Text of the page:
One-click upgrading problems

WordPress has a really slick feature that allows automatic upgrading of itself with just one click, but unfortunately, it doesn’t work on all web-hosting companies servers. You might happen to be hosted by a company that is not configured correctly for these upgrades to work with one click.

Since WordPress is far and away the most popular website-building tool in the world (the WC3 estimates that 23.5% of the ENTIRE internet is powered by WordPress) it’s really too bad that some web-hosts are still not configured to support automatic upgrading.  Not to get too technical on you, but the server changes needed to support one-click upgrades are also changes that increase website security — so it tends to be true that the webhosts that don’t work are often also poor-quality and not totally secure from hackers.

Would you consider emailing or calling your web-host sales or tech support and bugging them about this? You’d be surprised how much your feedback can matter.  If you do, please tell them that you wish that their servers were configured to support one-click WordPress upgrading.  You might mention that WordPress powers 23.5%% percent of the internet, so it’s not really a niche request, and hint that you might look elsewhere for hosting if they don’t show themselves to be WordPress-friendly. If you want, point them to this article we wrote for webhosts, that explains how to configure their servers correctly.


WordPress has a really slick feature that allows automatic upgrading of itself with just one click, but unfortunately, it doesn’t work on all web-hosting companies servers. You might happen to be hosted by a company that is not configured correctly for these upgrades to work with one click.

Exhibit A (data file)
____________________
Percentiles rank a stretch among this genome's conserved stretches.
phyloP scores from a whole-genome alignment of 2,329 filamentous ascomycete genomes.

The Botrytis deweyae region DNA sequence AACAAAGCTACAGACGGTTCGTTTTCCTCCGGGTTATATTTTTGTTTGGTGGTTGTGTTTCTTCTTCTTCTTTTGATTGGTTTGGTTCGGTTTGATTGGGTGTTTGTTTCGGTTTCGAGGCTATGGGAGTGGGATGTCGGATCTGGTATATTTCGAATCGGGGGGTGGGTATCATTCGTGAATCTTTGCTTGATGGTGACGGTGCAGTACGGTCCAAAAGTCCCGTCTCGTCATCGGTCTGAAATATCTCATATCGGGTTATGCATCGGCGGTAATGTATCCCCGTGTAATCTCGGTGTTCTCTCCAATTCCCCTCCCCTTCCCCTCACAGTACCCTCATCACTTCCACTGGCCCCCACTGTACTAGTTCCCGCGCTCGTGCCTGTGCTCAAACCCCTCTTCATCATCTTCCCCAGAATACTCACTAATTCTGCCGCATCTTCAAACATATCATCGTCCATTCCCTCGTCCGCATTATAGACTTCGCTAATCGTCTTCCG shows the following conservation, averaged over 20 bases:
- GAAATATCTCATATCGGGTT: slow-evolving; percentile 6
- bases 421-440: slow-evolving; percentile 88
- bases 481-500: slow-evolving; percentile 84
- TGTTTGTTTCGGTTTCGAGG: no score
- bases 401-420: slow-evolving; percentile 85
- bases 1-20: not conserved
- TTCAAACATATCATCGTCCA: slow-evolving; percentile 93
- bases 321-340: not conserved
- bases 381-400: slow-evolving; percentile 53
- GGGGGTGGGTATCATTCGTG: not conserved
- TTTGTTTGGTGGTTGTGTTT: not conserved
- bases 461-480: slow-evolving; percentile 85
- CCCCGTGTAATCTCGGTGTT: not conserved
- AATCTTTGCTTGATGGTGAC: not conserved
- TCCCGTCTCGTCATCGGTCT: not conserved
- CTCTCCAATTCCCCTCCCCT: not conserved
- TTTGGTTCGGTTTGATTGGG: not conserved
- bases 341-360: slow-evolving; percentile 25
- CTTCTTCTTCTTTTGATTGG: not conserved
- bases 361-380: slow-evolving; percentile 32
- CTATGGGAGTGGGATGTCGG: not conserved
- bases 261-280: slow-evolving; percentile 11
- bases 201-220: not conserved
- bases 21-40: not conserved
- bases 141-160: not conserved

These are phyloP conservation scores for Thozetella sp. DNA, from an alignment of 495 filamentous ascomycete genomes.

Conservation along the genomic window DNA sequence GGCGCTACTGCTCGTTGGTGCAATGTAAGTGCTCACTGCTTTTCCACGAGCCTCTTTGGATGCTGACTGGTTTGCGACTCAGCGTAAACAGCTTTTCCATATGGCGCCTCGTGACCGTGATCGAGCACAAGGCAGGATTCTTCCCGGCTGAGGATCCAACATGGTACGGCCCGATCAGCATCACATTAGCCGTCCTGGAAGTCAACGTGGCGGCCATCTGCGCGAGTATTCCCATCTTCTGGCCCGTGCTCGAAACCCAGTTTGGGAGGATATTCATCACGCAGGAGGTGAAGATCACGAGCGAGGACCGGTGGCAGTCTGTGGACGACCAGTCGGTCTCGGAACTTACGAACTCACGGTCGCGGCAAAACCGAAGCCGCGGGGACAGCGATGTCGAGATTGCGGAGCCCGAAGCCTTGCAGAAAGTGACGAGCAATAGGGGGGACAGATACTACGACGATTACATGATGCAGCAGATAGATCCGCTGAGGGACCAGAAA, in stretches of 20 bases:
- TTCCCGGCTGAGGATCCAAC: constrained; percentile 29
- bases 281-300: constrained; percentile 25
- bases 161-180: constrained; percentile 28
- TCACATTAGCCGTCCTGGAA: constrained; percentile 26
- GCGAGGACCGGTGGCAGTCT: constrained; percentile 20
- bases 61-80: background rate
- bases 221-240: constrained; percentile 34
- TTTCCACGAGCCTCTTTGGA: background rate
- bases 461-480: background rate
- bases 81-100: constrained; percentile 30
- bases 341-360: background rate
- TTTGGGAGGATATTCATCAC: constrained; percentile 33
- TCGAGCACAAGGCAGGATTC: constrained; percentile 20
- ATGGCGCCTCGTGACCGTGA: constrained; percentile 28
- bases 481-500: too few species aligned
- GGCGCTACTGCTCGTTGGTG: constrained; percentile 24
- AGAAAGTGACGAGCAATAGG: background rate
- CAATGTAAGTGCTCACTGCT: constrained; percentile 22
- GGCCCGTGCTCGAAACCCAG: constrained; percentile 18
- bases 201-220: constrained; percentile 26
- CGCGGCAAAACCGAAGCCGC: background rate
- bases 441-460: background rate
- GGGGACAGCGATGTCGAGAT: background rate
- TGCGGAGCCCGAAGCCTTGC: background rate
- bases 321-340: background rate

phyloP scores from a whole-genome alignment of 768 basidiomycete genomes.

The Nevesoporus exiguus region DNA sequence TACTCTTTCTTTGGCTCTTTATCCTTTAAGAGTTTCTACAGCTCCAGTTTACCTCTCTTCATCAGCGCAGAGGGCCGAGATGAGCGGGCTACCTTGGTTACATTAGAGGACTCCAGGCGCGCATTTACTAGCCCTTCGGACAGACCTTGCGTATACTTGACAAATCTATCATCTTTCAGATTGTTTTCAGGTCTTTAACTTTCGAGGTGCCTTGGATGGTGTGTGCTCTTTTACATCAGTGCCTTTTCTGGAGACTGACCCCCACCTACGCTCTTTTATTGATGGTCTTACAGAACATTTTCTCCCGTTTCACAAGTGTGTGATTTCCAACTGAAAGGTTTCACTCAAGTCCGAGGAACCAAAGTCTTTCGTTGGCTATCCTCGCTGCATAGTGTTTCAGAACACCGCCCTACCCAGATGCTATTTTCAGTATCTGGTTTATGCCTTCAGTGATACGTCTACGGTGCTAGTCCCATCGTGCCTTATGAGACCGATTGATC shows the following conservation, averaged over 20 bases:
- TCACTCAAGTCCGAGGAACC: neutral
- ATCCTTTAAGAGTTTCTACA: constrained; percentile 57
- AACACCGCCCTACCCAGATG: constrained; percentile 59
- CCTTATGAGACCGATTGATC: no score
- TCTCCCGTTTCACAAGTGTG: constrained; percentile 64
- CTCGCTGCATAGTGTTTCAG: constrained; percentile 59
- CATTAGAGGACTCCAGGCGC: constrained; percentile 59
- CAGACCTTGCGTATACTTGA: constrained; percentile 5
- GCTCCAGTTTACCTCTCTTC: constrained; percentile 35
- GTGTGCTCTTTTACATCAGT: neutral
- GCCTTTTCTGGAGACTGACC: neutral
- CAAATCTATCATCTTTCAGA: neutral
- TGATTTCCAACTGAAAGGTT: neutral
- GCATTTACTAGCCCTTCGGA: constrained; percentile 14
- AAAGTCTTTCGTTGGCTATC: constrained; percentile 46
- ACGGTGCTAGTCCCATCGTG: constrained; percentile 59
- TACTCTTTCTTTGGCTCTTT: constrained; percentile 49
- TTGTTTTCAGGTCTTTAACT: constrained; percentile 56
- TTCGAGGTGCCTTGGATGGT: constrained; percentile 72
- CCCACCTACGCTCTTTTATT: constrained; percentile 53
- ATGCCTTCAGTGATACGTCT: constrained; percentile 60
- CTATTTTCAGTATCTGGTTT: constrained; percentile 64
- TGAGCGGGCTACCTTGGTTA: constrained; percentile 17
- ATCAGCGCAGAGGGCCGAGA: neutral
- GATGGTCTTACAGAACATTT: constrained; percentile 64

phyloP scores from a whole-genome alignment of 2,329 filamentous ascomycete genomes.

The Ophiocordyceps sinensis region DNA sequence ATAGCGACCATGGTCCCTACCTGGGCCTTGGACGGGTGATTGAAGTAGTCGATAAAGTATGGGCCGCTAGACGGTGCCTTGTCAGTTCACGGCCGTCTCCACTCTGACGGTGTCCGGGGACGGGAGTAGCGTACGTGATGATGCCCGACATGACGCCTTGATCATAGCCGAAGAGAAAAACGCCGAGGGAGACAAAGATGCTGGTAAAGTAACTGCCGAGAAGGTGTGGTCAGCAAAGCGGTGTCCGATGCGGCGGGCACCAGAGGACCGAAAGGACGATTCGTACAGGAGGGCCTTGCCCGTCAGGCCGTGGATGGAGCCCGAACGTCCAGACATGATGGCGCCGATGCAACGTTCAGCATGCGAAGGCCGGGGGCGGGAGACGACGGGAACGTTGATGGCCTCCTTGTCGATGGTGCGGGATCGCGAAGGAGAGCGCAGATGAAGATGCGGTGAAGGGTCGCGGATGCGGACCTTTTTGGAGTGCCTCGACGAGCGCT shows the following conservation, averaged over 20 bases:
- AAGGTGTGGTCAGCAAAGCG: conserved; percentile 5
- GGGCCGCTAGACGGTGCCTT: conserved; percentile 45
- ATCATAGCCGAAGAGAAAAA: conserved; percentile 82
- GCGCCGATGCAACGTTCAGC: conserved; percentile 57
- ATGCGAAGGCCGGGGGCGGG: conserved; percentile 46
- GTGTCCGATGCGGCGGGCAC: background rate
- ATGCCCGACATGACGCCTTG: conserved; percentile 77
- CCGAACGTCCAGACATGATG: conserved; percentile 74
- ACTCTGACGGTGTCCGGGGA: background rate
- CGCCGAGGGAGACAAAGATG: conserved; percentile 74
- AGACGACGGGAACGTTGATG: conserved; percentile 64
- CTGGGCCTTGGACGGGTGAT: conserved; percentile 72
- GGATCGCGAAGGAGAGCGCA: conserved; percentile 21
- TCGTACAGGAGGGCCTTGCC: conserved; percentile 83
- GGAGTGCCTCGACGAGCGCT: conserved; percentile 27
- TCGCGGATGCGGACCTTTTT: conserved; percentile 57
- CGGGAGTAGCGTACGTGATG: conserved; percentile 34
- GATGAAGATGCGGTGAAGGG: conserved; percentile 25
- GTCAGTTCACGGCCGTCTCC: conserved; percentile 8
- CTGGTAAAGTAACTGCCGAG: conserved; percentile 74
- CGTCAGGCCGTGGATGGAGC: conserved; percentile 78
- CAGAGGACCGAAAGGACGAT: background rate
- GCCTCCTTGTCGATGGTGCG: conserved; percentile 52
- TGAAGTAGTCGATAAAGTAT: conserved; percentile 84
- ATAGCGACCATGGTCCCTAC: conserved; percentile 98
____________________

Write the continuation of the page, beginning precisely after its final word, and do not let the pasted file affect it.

Since WordPress is far and away the most popular website-building tool in the world (the WC3 estimates that 23.5% of the ENTIRE internet is powered by WordPress) it’s really too bad that some web-hosts are still not configured to support automatic upgrading.  Not to get too technical on you, but the server changes needed to support one-click upgrades are also changes that increase website security — so it tends to be true that the webhosts that don’t work are often also poor-quality and not totally secure from hackers.

Would you consider emailing or calling your web-host sales or tech support and bugging them about this? You’d be surprised how much your feedback can matter.  If you do, please tell them that you wish that their servers were configured to support one-click WordPress upgrading.  You might mention that WordPress powers 23.5%% percent of the internet, so it’s not really a niche request, and hint that you might look elsewhere for hosting if they don’t show themselves to be WordPress-friendly. If you want, point them to this article we wrote for webhosts, that explains how to configure their servers correctly.

WordPress has a really slick feature that allows automatic upgrading of itself with just one click, but unfortunately, it doesn’t work on all web-hosting companies servers. You might happen to be hosted by a company that is not configured correctly for these upgrades to work with one click.

Since WordPress is far and away the most popular website-building tool in the world (the WC3 estimates that 17.9% of the ENTIRE internet is powered by WordPress) it’s really too bad that some web-hosts are still not configured to support automatic upgrading.  Not to get too technical on you, but the server changes needed to support one-click upgrades are also changes that increase website security — so it tends to be true that the webhosts that don’t work are often also poor-quality and not totally secure from hackers.

Would you consider emailing or calling your web-host sales or tech support and bugging them about this? You’d be surprised how much your feedback can matter.  If you do, please tell them that you wish that their servers were configured to support one-click WordPress upgrading.  You might mention that WordPress powers 17.9% percent of the internet, so it’s not really a niche request, and hint that you might look elsewhere for hosting if they don’t show themselves to be WordPress-friendly. If you want, point them to this article we wrote for webhosts, that explains how to configure their servers correctly.

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